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God, Duty and Community in English Economic Life, 1660-1720

God, Duty and Community in English Economic Life, 1660-1720

Brodie Waddell
Volume: 13
Copyright Date: 2012
Published by: Boydell and Brewer,
Pages: 288
https://www.jstor.org/stable/10.7722/j.ctt1x7374
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  • Book Info
    God, Duty and Community in English Economic Life, 1660-1720
    Book Description:

    The English economy underwent profound changes in the seventeenth and eighteenth centuries, yet the worldly affairs of ordinary people continued to be shaped as much by traditional ideals and moral codes as by material conditions. This book explores the economic implications of many of the era's key concepts, including Christian stewardship, divine providence, patriarchal power, paternal duty, local community, and collective identity. Brodie Waddell draws on a wide range of contemporary sources - from ballads and pamphlets to pauper petitions and guild regulations - to show that such ideas pervaded every aspect of social and economic relations during this crucial period. Previous discussions of English economic life have tended to ignore or dismiss the influence of cultural factors. By contrast, Waddell argues that popular beliefs about divine will, social duty and communal bonds remained the frame through which most people viewed vital 'earthly' concerns such as food marketing, labour relations, trade policy, poor relief, and many others. This innovative study, demonstrating both the vibrancy and the diversity of the 'moral economies' of the later Stuart period, represents a significant contribution to our understanding of early modern society. It will be essential reading for all early modern British economic and cultural historians. Brodie Waddell is Leverhulme Early Career Fellow at the University of Cambridge. He has published on preaching, local government, the landscape and other aspects of early modern society.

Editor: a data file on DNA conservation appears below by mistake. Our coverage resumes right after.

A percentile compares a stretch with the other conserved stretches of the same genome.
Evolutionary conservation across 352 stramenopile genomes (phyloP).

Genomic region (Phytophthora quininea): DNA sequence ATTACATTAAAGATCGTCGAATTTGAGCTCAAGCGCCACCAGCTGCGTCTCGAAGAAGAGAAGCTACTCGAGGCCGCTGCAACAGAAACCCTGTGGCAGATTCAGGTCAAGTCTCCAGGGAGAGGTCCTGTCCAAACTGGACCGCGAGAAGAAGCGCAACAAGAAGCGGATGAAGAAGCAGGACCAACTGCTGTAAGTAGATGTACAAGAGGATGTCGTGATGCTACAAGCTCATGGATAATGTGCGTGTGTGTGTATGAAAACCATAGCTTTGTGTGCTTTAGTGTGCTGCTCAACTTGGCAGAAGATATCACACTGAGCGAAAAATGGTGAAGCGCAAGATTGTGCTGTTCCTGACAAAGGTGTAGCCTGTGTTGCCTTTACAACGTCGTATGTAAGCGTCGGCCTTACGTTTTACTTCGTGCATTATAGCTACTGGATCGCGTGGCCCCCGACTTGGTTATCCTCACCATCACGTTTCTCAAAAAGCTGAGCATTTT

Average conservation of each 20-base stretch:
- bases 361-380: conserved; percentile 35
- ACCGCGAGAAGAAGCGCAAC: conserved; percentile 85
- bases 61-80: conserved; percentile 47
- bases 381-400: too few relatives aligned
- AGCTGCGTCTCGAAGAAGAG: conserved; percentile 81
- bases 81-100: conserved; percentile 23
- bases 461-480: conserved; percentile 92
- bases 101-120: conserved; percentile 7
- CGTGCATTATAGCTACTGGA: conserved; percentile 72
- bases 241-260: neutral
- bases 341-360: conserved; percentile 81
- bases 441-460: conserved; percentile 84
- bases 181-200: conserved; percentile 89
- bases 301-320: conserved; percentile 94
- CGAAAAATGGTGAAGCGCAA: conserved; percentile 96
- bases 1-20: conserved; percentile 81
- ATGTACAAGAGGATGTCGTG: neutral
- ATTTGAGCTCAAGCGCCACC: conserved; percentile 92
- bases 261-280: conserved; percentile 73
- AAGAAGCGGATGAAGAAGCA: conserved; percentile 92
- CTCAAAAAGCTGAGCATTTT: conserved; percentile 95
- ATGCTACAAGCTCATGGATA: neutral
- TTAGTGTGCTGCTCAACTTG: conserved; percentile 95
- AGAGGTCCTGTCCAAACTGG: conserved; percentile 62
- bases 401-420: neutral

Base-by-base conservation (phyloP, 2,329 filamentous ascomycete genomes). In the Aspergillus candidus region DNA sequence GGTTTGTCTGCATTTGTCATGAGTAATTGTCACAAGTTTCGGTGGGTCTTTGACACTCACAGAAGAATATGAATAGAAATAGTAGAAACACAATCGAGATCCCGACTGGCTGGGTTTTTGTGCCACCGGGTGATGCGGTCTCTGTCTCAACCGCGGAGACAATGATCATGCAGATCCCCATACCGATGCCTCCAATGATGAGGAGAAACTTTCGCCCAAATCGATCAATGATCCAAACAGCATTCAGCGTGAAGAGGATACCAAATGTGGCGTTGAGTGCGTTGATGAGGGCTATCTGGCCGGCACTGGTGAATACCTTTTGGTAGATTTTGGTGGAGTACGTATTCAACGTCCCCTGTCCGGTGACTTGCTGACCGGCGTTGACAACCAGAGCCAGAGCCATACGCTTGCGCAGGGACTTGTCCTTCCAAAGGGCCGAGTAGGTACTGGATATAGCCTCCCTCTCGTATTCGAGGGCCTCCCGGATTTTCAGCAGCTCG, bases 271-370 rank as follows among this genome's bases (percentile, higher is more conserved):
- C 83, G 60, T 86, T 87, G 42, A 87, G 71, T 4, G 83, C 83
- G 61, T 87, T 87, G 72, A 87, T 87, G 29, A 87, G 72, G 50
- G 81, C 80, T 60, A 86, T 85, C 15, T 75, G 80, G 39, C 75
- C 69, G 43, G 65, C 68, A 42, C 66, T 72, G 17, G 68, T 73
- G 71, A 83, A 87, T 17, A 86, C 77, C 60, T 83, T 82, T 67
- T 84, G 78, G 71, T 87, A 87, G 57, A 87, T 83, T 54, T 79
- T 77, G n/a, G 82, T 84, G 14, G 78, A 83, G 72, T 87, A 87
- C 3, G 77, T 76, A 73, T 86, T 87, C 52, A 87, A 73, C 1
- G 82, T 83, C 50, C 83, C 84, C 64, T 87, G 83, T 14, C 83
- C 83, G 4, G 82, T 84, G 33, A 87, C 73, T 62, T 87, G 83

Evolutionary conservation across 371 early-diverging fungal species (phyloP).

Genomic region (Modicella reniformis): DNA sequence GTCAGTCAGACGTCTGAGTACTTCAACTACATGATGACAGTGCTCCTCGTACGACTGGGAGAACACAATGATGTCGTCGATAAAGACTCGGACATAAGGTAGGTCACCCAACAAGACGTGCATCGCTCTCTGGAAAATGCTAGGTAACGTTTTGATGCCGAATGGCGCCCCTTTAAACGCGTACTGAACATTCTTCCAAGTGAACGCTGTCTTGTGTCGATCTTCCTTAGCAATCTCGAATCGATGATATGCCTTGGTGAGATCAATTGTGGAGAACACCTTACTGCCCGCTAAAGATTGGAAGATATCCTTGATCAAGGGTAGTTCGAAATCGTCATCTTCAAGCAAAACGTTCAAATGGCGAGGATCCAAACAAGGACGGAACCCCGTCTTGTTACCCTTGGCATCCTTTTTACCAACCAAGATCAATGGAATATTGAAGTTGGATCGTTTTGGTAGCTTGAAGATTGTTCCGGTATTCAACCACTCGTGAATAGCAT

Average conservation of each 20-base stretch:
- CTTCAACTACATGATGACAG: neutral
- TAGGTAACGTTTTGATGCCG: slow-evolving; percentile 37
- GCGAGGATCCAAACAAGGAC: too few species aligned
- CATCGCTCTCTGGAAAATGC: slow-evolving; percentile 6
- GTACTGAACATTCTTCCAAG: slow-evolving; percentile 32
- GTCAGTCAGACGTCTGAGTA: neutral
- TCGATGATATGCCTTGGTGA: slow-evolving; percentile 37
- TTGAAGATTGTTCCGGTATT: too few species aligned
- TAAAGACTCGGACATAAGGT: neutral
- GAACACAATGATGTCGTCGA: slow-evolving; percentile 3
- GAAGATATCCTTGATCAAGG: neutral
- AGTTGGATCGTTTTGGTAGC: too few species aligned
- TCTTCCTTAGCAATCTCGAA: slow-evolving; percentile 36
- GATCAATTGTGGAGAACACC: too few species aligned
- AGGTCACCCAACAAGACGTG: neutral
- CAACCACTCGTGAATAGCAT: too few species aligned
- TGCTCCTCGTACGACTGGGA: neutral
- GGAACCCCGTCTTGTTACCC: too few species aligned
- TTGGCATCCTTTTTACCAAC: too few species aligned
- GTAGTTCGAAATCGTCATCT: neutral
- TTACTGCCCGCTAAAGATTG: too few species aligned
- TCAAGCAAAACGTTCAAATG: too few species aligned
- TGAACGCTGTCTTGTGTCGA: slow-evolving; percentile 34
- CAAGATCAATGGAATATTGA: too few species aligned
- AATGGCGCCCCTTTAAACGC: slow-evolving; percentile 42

eISBN: 978-1-78204-038-5
    Subjects: History

Table of Contents

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  1. Front Matter
    (pp. i-vi)
  2. Table of Contents
    (pp. vii-vii)
  3. List of Illustrations
    (pp. viii-viii)
  4. Acknowledgements
    (pp. ix-ix)
  5. Conventions
    (pp. x-x)
  6. Abbreviations
    (pp. xi-xii)
  7. Introduction
    (pp. 1-24)

    The ‘solidness’ of what John Bunyan called ‘types, shadows and metaphors’ is too rarely contemplated by scholars attempting to understand the history of economic life.¹ This is especially true of historians studying the early modern period, a time when everyone, irrespective of status or locale, was surrounded by moralised representations of work, markets, wealth, and other worldly affairs. These images and ideas circulated in a variety of forms, including daily conversation, written correspondence, cheap printed works, religious instruction, state proclamation, or any number of equally widespread ‘texts’.² But whatever their shape, they framed the way in which men and women...